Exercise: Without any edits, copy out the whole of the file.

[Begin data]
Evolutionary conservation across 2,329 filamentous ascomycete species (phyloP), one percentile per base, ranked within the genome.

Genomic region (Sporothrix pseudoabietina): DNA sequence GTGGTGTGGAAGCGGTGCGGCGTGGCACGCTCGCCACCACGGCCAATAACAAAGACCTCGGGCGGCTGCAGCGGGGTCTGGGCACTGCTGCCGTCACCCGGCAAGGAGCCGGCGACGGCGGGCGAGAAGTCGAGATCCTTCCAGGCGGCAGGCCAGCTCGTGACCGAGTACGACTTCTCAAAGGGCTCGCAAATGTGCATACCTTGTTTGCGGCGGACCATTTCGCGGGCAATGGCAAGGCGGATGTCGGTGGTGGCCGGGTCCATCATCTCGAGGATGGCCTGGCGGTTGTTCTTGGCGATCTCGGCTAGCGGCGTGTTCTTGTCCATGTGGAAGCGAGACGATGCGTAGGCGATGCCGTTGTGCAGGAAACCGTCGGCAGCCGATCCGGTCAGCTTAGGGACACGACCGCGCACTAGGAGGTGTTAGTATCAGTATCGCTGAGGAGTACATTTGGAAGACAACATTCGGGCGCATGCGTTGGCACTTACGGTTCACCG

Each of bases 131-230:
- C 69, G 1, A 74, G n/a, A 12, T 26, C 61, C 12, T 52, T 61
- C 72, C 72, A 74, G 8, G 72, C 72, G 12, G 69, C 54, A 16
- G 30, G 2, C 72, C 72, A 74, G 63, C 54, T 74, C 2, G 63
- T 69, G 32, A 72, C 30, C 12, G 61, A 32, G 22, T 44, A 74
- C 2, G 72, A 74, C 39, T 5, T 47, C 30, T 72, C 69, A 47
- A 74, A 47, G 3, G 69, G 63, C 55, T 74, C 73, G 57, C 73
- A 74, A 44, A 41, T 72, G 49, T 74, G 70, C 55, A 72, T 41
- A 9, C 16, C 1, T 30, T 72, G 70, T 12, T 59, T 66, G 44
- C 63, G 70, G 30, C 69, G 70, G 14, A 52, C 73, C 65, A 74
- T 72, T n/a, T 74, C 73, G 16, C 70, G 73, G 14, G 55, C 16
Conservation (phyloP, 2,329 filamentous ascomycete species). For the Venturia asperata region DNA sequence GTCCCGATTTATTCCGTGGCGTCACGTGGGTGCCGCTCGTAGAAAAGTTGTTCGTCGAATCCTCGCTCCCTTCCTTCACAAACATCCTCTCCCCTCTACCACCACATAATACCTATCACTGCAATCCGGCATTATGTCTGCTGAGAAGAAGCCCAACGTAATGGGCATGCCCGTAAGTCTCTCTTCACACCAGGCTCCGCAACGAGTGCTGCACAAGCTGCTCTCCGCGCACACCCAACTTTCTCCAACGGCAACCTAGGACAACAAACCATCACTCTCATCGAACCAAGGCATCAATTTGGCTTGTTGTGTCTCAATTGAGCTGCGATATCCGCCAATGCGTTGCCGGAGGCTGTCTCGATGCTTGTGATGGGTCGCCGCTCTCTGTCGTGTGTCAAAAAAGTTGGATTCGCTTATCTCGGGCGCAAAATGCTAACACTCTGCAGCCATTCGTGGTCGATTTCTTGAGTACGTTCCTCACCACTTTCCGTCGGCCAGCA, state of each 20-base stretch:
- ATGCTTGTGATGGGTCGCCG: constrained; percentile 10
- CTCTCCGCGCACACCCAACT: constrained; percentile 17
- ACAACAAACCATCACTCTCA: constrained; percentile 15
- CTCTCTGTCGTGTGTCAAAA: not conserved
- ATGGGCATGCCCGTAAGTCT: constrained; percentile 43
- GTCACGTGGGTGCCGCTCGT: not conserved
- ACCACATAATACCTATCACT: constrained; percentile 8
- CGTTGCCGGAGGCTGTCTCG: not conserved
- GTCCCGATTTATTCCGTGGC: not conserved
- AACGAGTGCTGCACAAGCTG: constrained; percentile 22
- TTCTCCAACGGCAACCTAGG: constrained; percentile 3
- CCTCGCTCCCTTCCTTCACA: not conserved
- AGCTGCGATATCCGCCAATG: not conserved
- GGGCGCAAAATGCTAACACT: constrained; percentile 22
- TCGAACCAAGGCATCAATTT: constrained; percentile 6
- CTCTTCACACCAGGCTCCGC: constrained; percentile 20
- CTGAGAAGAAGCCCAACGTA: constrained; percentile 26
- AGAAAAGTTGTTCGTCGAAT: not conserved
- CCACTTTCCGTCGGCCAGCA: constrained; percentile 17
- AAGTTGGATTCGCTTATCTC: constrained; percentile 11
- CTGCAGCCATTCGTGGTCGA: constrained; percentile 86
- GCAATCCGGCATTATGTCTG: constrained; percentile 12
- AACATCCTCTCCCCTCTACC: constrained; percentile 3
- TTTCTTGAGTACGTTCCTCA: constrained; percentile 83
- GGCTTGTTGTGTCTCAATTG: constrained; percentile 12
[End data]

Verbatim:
Evolutionary conservation across 2,329 filamentous ascomycete species (phyloP), one percentile per base, ranked within the genome.

Genomic region (Sporothrix pseudoabietina): DNA sequence GTGGTGTGGAAGCGGTGCGGCGTGGCACGCTCGCCACCACGGCCAATAACAAAGACCTCGGGCGGCTGCAGCGGGGTCTGGGCACTGCTGCCGTCACCCGGCAAGGAGCCGGCGACGGCGGGCGAGAAGTCGAGATCCTTCCAGGCGGCAGGCCAGCTCGTGACCGAGTACGACTTCTCAAAGGGCTCGCAAATGTGCATACCTTGTTTGCGGCGGACCATTTCGCGGGCAATGGCAAGGCGGATGTCGGTGGTGGCCGGGTCCATCATCTCGAGGATGGCCTGGCGGTTGTTCTTGGCGATCTCGGCTAGCGGCGTGTTCTTGTCCATGTGGAAGCGAGACGATGCGTAGGCGATGCCGTTGTGCAGGAAACCGTCGGCAGCCGATCCGGTCAGCTTAGGGACACGACCGCGCACTAGGAGGTGTTAGTATCAGTATCGCTGAGGAGTACATTTGGAAGACAACATTCGGGCGCATGCGTTGGCACTTACGGTTCACCG

Each of bases 131-230:
- C 69, G 1, A 74, G n/a, A 12, T 26, C 61, C 12, T 52, T 61
- C 72, C 72, A 74, G 8, G 72, C 72, G 12, G 69, C 54, A 16
- G 30, G 2, C 72, C 72, A 74, G 63, C 54, T 74, C 2, G 63
- T 69, G 32, A 72, C 30, C 12, G 61, A 32, G 22, T 44, A 74
- C 2, G 72, A 74, C 39, T 5, T 47, C 30, T 72, C 69, A 47
- A 74, A 47, G 3, G 69, G 63, C 55, T 74, C 73, G 57, C 73
- A 74, A 44, A 41, T 72, G 49, T 74, G 70, C 55, A 72, T 41
- A 9, C 16, C 1, T 30, T 72, G 70, T 12, T 59, T 66, G 44
- C 63, G 70, G 30, C 69, G 70, G 14, A 52, C 73, C 65, A 74
- T 72, T n/a, T 74, C 73, G 16, C 70, G 73, G 14, G 55, C 16
Conservation (phyloP, 2,329 filamentous ascomycete species). For the Venturia asperata region DNA sequence GTCCCGATTTATTCCGTGGCGTCACGTGGGTGCCGCTCGTAGAAAAGTTGTTCGTCGAATCCTCGCTCCCTTCCTTCACAAACATCCTCTCCCCTCTACCACCACATAATACCTATCACTGCAATCCGGCATTATGTCTGCTGAGAAGAAGCCCAACGTAATGGGCATGCCCGTAAGTCTCTCTTCACACCAGGCTCCGCAACGAGTGCTGCACAAGCTGCTCTCCGCGCACACCCAACTTTCTCCAACGGCAACCTAGGACAACAAACCATCACTCTCATCGAACCAAGGCATCAATTTGGCTTGTTGTGTCTCAATTGAGCTGCGATATCCGCCAATGCGTTGCCGGAGGCTGTCTCGATGCTTGTGATGGGTCGCCGCTCTCTGTCGTGTGTCAAAAAAGTTGGATTCGCTTATCTCGGGCGCAAAATGCTAACACTCTGCAGCCATTCGTGGTCGATTTCTTGAGTACGTTCCTCACCACTTTCCGTCGGCCAGCA, state of each 20-base stretch:
- ATGCTTGTGATGGGTCGCCG: constrained; percentile 10
- CTCTCCGCGCACACCCAACT: constrained; percentile 17
- ACAACAAACCATCACTCTCA: constrained; percentile 15
- CTCTCTGTCGTGTGTCAAAA: not conserved
- ATGGGCATGCCCGTAAGTCT: constrained; percentile 43
- GTCACGTGGGTGCCGCTCGT: not conserved
- ACCACATAATACCTATCACT: constrained; percentile 8
- CGTTGCCGGAGGCTGTCTCG: not conserved
- GTCCCGATTTATTCCGTGGC: not conserved
- AACGAGTGCTGCACAAGCTG: constrained; percentile 22
- TTCTCCAACGGCAACCTAGG: constrained; percentile 3
- CCTCGCTCCCTTCCTTCACA: not conserved
- AGCTGCGATATCCGCCAATG: not conserved
- GGGCGCAAAATGCTAACACT: constrained; percentile 22
- TCGAACCAAGGCATCAATTT: constrained; percentile 6
- CTCTTCACACCAGGCTCCGC: constrained; percentile 20
- CTGAGAAGAAGCCCAACGTA: constrained; percentile 26
- AGAAAAGTTGTTCGTCGAAT: not conserved
- CCACTTTCCGTCGGCCAGCA: constrained; percentile 17
- AAGTTGGATTCGCTTATCTC: constrained; percentile 11
- CTGCAGCCATTCGTGGTCGA: constrained; percentile 86
- GCAATCCGGCATTATGTCTG: constrained; percentile 12
- AACATCCTCTCCCCTCTACC: constrained; percentile 3
- TTTCTTGAGTACGTTCCTCA: constrained; percentile 83
- GGCTTGTTGTGTCTCAATTG: constrained; percentile 12